Economy of the Unlost

Economy of the Unlost : Reading Simonides of Keos with Paul Celan

By (author)


You save US$3.76

Free delivery worldwide

Dispatched from the UK in 1 business day

When will my order arrive?

Expected delivery to United States by Christmas Expected delivery to United States by Christmas

The ancient Greek lyric poet Simonides of Keos was the first poet in the Western tradition to take money for poetic composition. From this starting point, Anne Carson launches an exploration, poetic in its own right, of the idea of poetic economy. She offers a reading of certain of Simonides' texts and aligns these with writings of the modern Romanian poet Paul Celan, a Jew and survivor of the Holocaust, whose "economies" of language are notorious. Asking such questions as, What is lost when words are wasted? and Who profits when words are saved? Carson reveals the two poets' striking commonalities. In Carson's view Simonides and Celan share a similar mentality or disposition toward the world, language and the work of the poet. Economy of the Unlost begins by showing how each of the two poets stands in a state of alienation between two worlds. In Simonides' case, the gift economy of fifth-century b.c. Greece was giving way to one based on money and commodities, while Celan's life spanned pre- and post-Holocaust worlds, and he himself, writing in German, became estranged from his native language. Carson goes on to consider various aspects of the two poets' techniques for coming to grips with the invisible through the visible world. A focus on the genre of the epitaph grants insights into the kinds of exchange the poets envision between the living and the dead. Assessing the impact on Simonidean composition of the material fact of inscription on stone, Carson suggests that a need for brevity influenced the exactitude and clarity of Simonides' style, and proposes a comparison with Celan's interest in the "negative design" of printmaking: both poets, though in different ways, employ a kind of negative image making, cutting away all that is superfluous. This book's juxtaposition of the two poets illuminates their differences--Simonides' fundamental faith in the power of the word, Celan's ultimate despair--as well as their similarities; it provides fertile ground for the virtuosic interplay of Carson's scholarship and her poetic sensibility.

show more

Product details

  • Paperback | 160 pages
  • 154.94 x 228.6 x 12.7mm | 204.12g
  • Princeton University Press
  • New Jersey, United States
  • English
  • Revised ed.
  • bibliography, index
  • 0691091757
  • 9780691091754
  • 230,508

Other books in Literary Studies: Poetry & Poets

Other people who viewed this bought:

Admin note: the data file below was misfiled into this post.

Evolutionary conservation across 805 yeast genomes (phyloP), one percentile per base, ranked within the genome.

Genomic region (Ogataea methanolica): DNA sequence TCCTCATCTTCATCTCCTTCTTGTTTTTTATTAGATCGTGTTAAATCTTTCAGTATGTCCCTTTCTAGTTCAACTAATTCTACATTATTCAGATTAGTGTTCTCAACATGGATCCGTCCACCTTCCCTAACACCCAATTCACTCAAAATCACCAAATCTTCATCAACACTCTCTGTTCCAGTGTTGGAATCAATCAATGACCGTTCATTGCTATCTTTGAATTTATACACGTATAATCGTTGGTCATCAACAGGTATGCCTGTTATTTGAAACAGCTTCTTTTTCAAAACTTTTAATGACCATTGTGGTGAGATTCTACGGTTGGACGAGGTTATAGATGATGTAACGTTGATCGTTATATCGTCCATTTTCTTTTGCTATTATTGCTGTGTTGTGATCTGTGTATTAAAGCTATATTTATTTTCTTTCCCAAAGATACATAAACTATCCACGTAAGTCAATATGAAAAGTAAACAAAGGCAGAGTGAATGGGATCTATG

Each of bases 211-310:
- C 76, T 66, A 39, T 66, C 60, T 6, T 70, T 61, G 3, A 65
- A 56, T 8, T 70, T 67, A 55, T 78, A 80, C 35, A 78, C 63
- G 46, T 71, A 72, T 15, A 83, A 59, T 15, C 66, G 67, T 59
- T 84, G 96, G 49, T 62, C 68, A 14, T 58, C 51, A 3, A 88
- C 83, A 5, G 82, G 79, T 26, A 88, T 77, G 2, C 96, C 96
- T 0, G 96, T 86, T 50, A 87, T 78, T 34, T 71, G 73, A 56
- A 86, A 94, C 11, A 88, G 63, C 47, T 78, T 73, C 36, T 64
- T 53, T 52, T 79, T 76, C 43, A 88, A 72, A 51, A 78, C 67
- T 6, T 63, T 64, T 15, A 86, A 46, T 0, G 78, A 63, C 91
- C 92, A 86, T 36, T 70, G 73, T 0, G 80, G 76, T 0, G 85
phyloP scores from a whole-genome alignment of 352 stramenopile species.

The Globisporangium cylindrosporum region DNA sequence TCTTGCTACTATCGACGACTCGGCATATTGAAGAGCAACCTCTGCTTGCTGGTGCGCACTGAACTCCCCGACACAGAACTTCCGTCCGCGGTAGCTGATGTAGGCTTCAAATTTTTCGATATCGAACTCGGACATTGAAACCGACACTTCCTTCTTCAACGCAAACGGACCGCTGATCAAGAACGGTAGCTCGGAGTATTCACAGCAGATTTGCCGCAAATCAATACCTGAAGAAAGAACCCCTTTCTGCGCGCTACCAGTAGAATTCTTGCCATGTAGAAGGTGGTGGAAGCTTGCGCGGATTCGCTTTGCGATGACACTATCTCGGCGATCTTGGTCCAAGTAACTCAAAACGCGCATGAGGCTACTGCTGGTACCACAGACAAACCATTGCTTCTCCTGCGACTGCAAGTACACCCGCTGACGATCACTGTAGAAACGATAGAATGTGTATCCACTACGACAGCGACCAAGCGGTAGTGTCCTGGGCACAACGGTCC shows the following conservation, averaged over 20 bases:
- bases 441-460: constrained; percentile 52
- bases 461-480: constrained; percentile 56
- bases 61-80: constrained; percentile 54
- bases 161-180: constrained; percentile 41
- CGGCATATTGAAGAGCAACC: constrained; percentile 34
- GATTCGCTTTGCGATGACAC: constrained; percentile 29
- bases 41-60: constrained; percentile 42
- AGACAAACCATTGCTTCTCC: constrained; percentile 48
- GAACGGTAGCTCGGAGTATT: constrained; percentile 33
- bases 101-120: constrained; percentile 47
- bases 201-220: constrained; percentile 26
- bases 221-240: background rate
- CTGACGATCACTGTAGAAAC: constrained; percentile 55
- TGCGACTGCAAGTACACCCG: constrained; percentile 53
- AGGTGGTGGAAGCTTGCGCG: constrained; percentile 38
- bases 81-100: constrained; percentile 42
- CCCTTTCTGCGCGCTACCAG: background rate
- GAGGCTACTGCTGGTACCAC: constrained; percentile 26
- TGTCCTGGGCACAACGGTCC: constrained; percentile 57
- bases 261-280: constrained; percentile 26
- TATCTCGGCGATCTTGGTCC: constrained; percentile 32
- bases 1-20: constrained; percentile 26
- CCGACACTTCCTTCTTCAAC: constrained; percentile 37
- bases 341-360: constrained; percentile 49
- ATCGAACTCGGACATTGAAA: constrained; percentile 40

Review quote

"Erudite and entertaining, effortlessly able to play across a range of associations, the book traces a number of similarities in artistic approach between two writers who would seem, on the face of it, to have inhabited very different worlds ... Economy of the Unlost is a beguiling piece of work, both scholarly and persuasive."--Elizabeth Lowry, London Review of Books "This is one of those rewarding, original, rigorously attentive books that only Anne Carson could have written. At its core is an idea-the way the overlapping senses of 'economy' play out in language and in monetary history-that only this brilliant poet/classicist could have come up with. Economy of the Unlost is a strange book, bringing together as it does Simonides and Paul Celan; but its strangeness is one of its great virtues, for startling insights spring uncannily off every page."--Wendy Lesser, Editor, The Threepenny Review "[A] magnificent and lovely essay... I never wanted [the] book to end. .. ."--Stanley Corngold, Modernism/Modernity "[Carson] convincingly draws out the fraternity of tone and inclination in two poets far removed in time, experience, and language, a significant accomplishment. It is...difficult to do full justice to her book--rich, delicate, and complex... An act of grace."--Danielle Allen, Chicago Review

show more

Back cover copy

"This is a remarkable, gripping, and moving book, itself a kind of extended prose poem, crafted by Carson between the excerpts of the two poets and her amazing readings and juxtapositions thereof. Like all of Carson's writing, it is sui generis, combining meticulous scholarship with the sensibility and style of a poet. I have always felt it was a privilege simply to be allowed to read Carson's work, and this manuscript is perhaps the best thing she has done."--Leslie Kurke, University of California, Berkeley

show more

About Anne Carson

Anne Carson is a poet, essayist, and scholar of classics. She is the author of Eros the Bittersweet: An Essay (Princeton) and Autobiography of Red; A Novel in Verse (Knopf).

show more